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Tag Archive: ClearSpending

Clearspending Heads To Capitol Hill


I'm thrilled to say that tomorrow morning Sunlight's Executive Director, Ellen Miller, will be testifying before Congress about our Clearspending project. You can read more about it here, or just check out the posts we wrote about Clearspending back when it launched.

We think that the data quality problems identified by the project are important, and we're glad to see that government is taking them seriously. Without a clear understanding of how our government spends money, it's difficult to make smart decisions about how to adjust that spending.

Having Congress pay attention to our results is a tremendous vindication for the work that Kaitlin and Kevin have done on Clearspending. I think it's also a great example of why Sunlight is such a cool place to work.Where else can your diligent SQL-wrangling turn into a chance to give sworn testimony before Congress?

And speaking of working here: as I've mentioned before, we have a couple of open positions. As you might imagine, preparing testimony has gotten in the way of reviewing resumes. But we'll be diving back into that process very soon. If you've been thinking about it, stop hesitating!

Continue reading Data Quality — Still Bad?


We at the labs have written about several times now. We’ve recently been able to make use of their bulk data downloads to regularly populate some of our webapps with federal grants and contracts data. However, we also have an old snapshot of the data that we received in April of 2010. This snapshot was received on a hard drive that we shipped to USASpending engineers -- before the bulk data downloads existed. Thankfully, we don’t have to go through that process anymore. I wondered how the data has changed over the past year. Last year, the USASpending team took a lot of flak for their data quality issues. Has it been improved? I thought I’d take a look back and see how two data snapshots from April 2010 and December 2010 compare.

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What Can Tell Us About Ice Cream?


It's been a while since was in the headlines. ARRA money continues to go out the door, but it's safe to say the program is winding down. The Administration has been taking a quiet victory lap, including this charming video, in which Vice President Biden calls up an ice creamery in Santa Cruz that got off the ground thanks to a Recovery Act loan:

Here's a crazy idea: why don't we look up this loan on and see what else we can discover about it?

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Carrots and Sticks


The response to Clearspending has been overwhelmingly positive. People seem to care about government spending data quality to an extent I never would have anticipated. It's encouraging, and it makes me think we have a real shot at getting these problems fixed.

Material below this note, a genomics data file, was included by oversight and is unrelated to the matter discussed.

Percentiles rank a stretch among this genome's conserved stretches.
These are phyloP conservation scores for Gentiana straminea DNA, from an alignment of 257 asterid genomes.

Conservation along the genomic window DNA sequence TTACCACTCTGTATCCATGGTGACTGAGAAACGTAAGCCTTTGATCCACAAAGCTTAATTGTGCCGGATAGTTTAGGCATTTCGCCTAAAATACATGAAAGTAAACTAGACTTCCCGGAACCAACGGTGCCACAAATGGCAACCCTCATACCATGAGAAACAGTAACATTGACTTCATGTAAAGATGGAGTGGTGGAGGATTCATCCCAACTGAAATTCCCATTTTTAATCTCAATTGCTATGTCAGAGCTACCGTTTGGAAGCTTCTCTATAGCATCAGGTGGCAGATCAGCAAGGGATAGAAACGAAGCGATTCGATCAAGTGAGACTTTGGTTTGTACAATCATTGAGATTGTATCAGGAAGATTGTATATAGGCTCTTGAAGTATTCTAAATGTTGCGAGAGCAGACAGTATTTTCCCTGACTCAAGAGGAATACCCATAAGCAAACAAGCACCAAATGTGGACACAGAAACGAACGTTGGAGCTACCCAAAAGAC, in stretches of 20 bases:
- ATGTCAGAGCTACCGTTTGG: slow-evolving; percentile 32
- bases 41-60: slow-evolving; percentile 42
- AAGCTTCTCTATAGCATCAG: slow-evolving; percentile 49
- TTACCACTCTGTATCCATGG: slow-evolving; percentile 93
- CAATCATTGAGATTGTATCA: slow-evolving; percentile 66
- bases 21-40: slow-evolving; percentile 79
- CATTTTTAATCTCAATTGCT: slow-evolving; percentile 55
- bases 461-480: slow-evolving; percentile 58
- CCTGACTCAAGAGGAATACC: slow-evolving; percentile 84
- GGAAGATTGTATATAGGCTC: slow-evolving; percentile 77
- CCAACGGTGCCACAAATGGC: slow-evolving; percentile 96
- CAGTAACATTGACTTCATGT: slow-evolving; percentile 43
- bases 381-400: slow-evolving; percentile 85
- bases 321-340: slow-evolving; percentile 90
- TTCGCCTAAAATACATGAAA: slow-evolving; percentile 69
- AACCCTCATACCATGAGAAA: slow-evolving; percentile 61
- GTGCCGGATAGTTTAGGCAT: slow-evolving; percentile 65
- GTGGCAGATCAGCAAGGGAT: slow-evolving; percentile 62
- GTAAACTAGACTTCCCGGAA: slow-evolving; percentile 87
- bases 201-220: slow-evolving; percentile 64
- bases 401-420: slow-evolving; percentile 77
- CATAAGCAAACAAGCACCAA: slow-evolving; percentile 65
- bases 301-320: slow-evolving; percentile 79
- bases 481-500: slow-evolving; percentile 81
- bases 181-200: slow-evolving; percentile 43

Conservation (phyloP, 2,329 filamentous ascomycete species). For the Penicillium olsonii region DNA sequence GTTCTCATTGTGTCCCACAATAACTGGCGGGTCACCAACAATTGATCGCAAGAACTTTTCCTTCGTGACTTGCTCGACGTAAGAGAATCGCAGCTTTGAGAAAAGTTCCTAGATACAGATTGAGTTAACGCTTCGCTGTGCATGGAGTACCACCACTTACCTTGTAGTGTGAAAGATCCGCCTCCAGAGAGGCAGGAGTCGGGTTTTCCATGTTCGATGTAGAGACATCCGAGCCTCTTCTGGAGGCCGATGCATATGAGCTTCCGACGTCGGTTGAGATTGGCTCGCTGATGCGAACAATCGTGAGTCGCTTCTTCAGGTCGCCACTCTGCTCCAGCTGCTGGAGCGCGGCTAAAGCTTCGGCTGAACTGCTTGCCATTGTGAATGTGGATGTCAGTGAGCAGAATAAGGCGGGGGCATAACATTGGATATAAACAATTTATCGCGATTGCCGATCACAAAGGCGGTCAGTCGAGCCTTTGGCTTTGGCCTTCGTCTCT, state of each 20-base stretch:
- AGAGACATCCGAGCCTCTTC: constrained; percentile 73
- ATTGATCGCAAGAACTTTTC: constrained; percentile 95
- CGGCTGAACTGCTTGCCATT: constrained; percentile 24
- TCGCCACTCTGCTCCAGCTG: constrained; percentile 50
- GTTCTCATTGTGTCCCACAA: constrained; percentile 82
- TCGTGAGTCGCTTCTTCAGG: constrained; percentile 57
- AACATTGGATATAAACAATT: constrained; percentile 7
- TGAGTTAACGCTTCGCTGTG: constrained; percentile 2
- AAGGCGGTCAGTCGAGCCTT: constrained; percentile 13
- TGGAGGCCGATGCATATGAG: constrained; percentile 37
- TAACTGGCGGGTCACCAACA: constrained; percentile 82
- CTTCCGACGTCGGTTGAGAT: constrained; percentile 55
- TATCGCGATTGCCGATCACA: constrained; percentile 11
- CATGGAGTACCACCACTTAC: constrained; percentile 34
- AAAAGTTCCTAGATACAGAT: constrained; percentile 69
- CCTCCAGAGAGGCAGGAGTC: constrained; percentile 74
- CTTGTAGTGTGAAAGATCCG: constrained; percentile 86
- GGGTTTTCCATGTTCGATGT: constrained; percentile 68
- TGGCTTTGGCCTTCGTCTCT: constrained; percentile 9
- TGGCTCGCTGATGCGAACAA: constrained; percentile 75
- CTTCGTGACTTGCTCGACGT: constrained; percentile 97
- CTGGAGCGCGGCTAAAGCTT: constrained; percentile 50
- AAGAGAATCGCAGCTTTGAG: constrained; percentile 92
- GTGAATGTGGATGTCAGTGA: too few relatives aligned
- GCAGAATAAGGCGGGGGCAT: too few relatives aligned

But there are some people with a different perspective. One of them is Gunnar Hellekson, who wrote a thoughtful blog post about why he disagrees with our approach. Naturally I don't plan to write responses to everyone who disagrees with us. But we really like and respect Gunnar, and he raised some important points in his post. To wit:

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Announcing Clearspending — and Why It’s Important


Clearspending logo

Today we're launching Clearspending -- a site devoted to our analysis of the data behind Ellen's already written about this project over on the main foundation blog, and you should certainly check out her post. But I wanted to talk about it a little bit here, too, because this project is near & dear to my heart, having grown out of work that Kaitlin, Kevin and I did together before I stepped into the role of Labs Director.

The three of us had been working with the USASpending database for a while, and in the course of that work we began to realize some discouraging things. The data clearly had some problems. We did some research and wrote some tests to quantify those problems -- that effort turned into Clearspending. The results were unequivocal: the data was bad -- really bad. Unusably bad, in fact. As things currently stand, really can't be relied upon.

You can read all about it over at the Clearspending site, and I hope you will -- in addition to an analysis that looked at millions of rows of data and found over a trillion dollars' worth of messed-up spending reports, we spent a lot of time talking to officials at all levels of the reporting chain. I don't think you're likely to find a better discussion of these systems and their problems.

And make no mistake, these systems are important.

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